When it comes to drinks, you should not be surprised at the options here; after all, New Orleans is a party town. Dozens of stands offer beer, but try the Craft Beer Bar where a premium draft is $8.75, while a single cocktail is $10 (add another $5 to make it a double) and a glass of wine is $9.50. If you prefer to stop at a regular concession, a draft beer is only $6, with a large at $9.50. Sodas are $4.50 for a regular while the souvenir variety is $6.75, and bottled water is $4.
There are also a couple of areas that deserve note. On the 300 level, known as the Entergy Balcony after a local energy corporation, you can find the Whitney Parade Stand near section 323. This is a full-service bar with good views of the floor from a standing area. The Rebound Lounge is another area with cocktail service near section 330, although there are no views of the floor from here. Finally the Capital One Club is available on a per game basis. Normally restricted to club seat holders, any fan can purchase access to the unlimited food served here. Prices vary depending on opponent, but if this interests you, contact the Pelicans sales staff directly.
Overall, the Smoothie King Center is a great venue to find something to eat, and I haven't even mentioned some of the more entertaining concession stand names such as Fowl Line and Whole Hog. You really should come hungry here and try a variety of items if you can. I am certainly envious of Pelicans season ticket holders who can spread out their meals over 41 home games.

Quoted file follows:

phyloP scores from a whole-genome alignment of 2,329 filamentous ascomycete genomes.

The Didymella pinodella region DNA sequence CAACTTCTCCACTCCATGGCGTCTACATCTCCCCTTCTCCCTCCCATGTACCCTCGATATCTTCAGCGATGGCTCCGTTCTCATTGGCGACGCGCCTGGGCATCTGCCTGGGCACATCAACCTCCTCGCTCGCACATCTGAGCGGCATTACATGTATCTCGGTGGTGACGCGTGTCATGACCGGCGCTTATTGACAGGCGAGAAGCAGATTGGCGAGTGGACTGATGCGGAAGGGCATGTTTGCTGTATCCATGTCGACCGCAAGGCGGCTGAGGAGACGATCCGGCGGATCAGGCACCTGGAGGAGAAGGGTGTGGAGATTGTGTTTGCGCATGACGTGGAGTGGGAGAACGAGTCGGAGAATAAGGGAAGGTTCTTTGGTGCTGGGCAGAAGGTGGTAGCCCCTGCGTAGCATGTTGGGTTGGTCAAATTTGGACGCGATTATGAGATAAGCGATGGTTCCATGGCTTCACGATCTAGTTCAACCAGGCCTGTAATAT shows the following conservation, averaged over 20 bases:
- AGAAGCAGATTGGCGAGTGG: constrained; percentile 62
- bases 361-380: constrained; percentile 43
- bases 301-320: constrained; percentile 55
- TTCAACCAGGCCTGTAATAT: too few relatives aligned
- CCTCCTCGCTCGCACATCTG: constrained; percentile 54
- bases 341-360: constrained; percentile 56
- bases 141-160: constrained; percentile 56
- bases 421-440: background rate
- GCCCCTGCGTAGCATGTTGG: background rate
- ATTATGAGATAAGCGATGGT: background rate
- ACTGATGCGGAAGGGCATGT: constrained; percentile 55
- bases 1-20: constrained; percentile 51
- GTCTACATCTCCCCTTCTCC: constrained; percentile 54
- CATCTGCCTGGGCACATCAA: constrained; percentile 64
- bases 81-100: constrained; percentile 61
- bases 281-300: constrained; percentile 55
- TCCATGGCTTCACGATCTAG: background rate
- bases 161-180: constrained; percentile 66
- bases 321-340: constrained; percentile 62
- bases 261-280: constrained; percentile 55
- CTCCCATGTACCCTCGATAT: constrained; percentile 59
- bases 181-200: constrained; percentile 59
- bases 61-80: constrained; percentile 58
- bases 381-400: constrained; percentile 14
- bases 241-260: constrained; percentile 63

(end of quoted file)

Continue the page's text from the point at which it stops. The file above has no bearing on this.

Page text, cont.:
The atmosphere here is quite unusual. When the game starts, the arena is very quiet as fans settle in. Music is played during the action, which is typical during NBA games, but which doen't do anything other than drown out what little crowd noise there is. Timeouts have your usual shooting games or cheerleader performances, but nothing unusual.
But, as the game moves on, the crowd's energy increases by the minute. After halftime, there's tension building, especially when the game is close and exciting with several lead changes. By the fourth quarter, the fans, the announcer, and the music act in unison and it is a great finish, especially when the Pelicans come out victorious. It felt like the fans switch on at halftime.
In the end, I think this might be what a basketball atmosphere should be like. There is no reason to get crazy when the score is 6-6, let things unfold and act accordingly. I think these fans have it right - get there, enjoy your food, sit back and wait until it is appropriate to make some real noise.
New Orleans. Bourbon Street. Walking distance. Do I need to say more? If I were to recommend a bar nearby, it would have to be Walk-On's Bistreaux & Bar, which won ESPN's best sports bar in 2012. Some tables have their own taps, while there are TVs everywhere to keep you up-to-date on the happenings of the sports world. Just a few blocks from the arena, it makes a great stopping point before or after the game, before you go and get real crazy in the French Quarter.
Fans are not that enthusiastic despite having a young and interesting team led by Anthony Davis. The upper deck is pretty much empty and many of the cheers such as "D-Fense" and "Let's Go Pels" are routinely ignored until the very end of the game. The fans have embraced the new team nickname and there are plenty of Pelicans jerseys worn around the arena. This is a team with a future and I expect the fan base to respond accordingly in the next couple of years.